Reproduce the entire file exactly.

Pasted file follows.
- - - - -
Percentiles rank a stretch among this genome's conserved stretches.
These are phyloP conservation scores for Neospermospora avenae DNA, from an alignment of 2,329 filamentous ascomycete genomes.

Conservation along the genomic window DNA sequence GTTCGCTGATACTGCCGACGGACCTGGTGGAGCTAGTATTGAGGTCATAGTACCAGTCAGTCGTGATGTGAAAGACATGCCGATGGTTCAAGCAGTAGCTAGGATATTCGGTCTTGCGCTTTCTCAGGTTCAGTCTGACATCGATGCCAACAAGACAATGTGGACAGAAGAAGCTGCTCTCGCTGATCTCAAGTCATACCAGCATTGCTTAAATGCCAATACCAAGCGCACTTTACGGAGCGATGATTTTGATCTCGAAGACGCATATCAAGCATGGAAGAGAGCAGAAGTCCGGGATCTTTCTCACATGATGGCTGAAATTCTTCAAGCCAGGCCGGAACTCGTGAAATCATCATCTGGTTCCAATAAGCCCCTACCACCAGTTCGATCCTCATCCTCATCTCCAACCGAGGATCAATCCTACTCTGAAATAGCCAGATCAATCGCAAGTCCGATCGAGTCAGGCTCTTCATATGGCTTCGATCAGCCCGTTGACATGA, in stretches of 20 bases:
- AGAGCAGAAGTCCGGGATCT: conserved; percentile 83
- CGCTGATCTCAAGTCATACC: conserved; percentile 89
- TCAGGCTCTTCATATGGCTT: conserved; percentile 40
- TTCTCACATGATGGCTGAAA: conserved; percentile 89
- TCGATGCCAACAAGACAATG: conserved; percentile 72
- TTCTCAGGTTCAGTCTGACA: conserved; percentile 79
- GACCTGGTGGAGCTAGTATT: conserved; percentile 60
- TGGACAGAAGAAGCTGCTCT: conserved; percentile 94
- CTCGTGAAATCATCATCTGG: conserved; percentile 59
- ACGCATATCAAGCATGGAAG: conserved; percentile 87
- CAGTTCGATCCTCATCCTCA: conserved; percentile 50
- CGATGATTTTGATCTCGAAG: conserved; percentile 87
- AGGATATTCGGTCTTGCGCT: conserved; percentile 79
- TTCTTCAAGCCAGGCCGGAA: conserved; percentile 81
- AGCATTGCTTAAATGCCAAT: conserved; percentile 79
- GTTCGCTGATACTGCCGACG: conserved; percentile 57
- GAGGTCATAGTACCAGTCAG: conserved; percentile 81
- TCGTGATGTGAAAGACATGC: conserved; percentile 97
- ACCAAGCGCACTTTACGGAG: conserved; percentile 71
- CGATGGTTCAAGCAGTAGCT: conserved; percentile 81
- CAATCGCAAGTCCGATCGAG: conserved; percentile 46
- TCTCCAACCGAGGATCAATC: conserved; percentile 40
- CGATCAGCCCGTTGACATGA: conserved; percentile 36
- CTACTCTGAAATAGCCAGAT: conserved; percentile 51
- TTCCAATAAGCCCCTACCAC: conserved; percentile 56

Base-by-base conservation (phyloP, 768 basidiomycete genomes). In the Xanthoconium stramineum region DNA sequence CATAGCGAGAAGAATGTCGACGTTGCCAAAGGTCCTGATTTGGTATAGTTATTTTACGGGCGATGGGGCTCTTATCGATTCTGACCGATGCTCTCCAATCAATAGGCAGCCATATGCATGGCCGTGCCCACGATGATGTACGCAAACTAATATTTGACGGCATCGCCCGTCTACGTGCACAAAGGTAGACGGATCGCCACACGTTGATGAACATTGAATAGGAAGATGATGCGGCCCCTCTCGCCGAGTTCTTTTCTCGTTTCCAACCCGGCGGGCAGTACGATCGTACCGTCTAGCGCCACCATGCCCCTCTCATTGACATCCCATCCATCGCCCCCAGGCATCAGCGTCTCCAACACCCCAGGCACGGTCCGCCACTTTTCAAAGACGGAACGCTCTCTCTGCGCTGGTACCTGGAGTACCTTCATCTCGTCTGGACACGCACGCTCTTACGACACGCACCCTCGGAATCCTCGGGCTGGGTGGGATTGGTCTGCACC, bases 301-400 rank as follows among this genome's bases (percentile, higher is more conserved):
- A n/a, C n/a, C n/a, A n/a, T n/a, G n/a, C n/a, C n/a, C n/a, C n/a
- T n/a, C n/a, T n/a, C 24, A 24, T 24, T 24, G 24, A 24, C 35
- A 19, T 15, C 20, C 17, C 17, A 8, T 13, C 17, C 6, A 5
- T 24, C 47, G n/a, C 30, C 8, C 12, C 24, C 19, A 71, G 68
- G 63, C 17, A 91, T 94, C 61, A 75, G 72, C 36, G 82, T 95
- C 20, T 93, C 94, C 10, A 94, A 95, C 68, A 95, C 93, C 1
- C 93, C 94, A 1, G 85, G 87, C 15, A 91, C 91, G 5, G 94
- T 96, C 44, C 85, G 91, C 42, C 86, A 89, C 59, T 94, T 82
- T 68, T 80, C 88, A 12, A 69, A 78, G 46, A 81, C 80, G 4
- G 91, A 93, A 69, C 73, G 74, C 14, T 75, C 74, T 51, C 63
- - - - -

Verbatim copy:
Percentiles rank a stretch among this genome's conserved stretches.
These are phyloP conservation scores for Neospermospora avenae DNA, from an alignment of 2,329 filamentous ascomycete genomes.

Conservation along the genomic window DNA sequence GTTCGCTGATACTGCCGACGGACCTGGTGGAGCTAGTATTGAGGTCATAGTACCAGTCAGTCGTGATGTGAAAGACATGCCGATGGTTCAAGCAGTAGCTAGGATATTCGGTCTTGCGCTTTCTCAGGTTCAGTCTGACATCGATGCCAACAAGACAATGTGGACAGAAGAAGCTGCTCTCGCTGATCTCAAGTCATACCAGCATTGCTTAAATGCCAATACCAAGCGCACTTTACGGAGCGATGATTTTGATCTCGAAGACGCATATCAAGCATGGAAGAGAGCAGAAGTCCGGGATCTTTCTCACATGATGGCTGAAATTCTTCAAGCCAGGCCGGAACTCGTGAAATCATCATCTGGTTCCAATAAGCCCCTACCACCAGTTCGATCCTCATCCTCATCTCCAACCGAGGATCAATCCTACTCTGAAATAGCCAGATCAATCGCAAGTCCGATCGAGTCAGGCTCTTCATATGGCTTCGATCAGCCCGTTGACATGA, in stretches of 20 bases:
- AGAGCAGAAGTCCGGGATCT: conserved; percentile 83
- CGCTGATCTCAAGTCATACC: conserved; percentile 89
- TCAGGCTCTTCATATGGCTT: conserved; percentile 40
- TTCTCACATGATGGCTGAAA: conserved; percentile 89
- TCGATGCCAACAAGACAATG: conserved; percentile 72
- TTCTCAGGTTCAGTCTGACA: conserved; percentile 79
- GACCTGGTGGAGCTAGTATT: conserved; percentile 60
- TGGACAGAAGAAGCTGCTCT: conserved; percentile 94
- CTCGTGAAATCATCATCTGG: conserved; percentile 59
- ACGCATATCAAGCATGGAAG: conserved; percentile 87
- CAGTTCGATCCTCATCCTCA: conserved; percentile 50
- CGATGATTTTGATCTCGAAG: conserved; percentile 87
- AGGATATTCGGTCTTGCGCT: conserved; percentile 79
- TTCTTCAAGCCAGGCCGGAA: conserved; percentile 81
- AGCATTGCTTAAATGCCAAT: conserved; percentile 79
- GTTCGCTGATACTGCCGACG: conserved; percentile 57
- GAGGTCATAGTACCAGTCAG: conserved; percentile 81
- TCGTGATGTGAAAGACATGC: conserved; percentile 97
- ACCAAGCGCACTTTACGGAG: conserved; percentile 71
- CGATGGTTCAAGCAGTAGCT: conserved; percentile 81
- CAATCGCAAGTCCGATCGAG: conserved; percentile 46
- TCTCCAACCGAGGATCAATC: conserved; percentile 40
- CGATCAGCCCGTTGACATGA: conserved; percentile 36
- CTACTCTGAAATAGCCAGAT: conserved; percentile 51
- TTCCAATAAGCCCCTACCAC: conserved; percentile 56

Base-by-base conservation (phyloP, 768 basidiomycete genomes). In the Xanthoconium stramineum region DNA sequence CATAGCGAGAAGAATGTCGACGTTGCCAAAGGTCCTGATTTGGTATAGTTATTTTACGGGCGATGGGGCTCTTATCGATTCTGACCGATGCTCTCCAATCAATAGGCAGCCATATGCATGGCCGTGCCCACGATGATGTACGCAAACTAATATTTGACGGCATCGCCCGTCTACGTGCACAAAGGTAGACGGATCGCCACACGTTGATGAACATTGAATAGGAAGATGATGCGGCCCCTCTCGCCGAGTTCTTTTCTCGTTTCCAACCCGGCGGGCAGTACGATCGTACCGTCTAGCGCCACCATGCCCCTCTCATTGACATCCCATCCATCGCCCCCAGGCATCAGCGTCTCCAACACCCCAGGCACGGTCCGCCACTTTTCAAAGACGGAACGCTCTCTCTGCGCTGGTACCTGGAGTACCTTCATCTCGTCTGGACACGCACGCTCTTACGACACGCACCCTCGGAATCCTCGGGCTGGGTGGGATTGGTCTGCACC, bases 301-400 rank as follows among this genome's bases (percentile, higher is more conserved):
- A n/a, C n/a, C n/a, A n/a, T n/a, G n/a, C n/a, C n/a, C n/a, C n/a
- T n/a, C n/a, T n/a, C 24, A 24, T 24, T 24, G 24, A 24, C 35
- A 19, T 15, C 20, C 17, C 17, A 8, T 13, C 17, C 6, A 5
- T 24, C 47, G n/a, C 30, C 8, C 12, C 24, C 19, A 71, G 68
- G 63, C 17, A 91, T 94, C 61, A 75, G 72, C 36, G 82, T 95
- C 20, T 93, C 94, C 10, A 94, A 95, C 68, A 95, C 93, C 1
- C 93, C 94, A 1, G 85, G 87, C 15, A 91, C 91, G 5, G 94
- T 96, C 44, C 85, G 91, C 42, C 86, A 89, C 59, T 94, T 82
- T 68, T 80, C 88, A 12, A 69, A 78, G 46, A 81, C 80, G 4
- G 91, A 93, A 69, C 73, G 74, C 14, T 75, C 74, T 51, C 63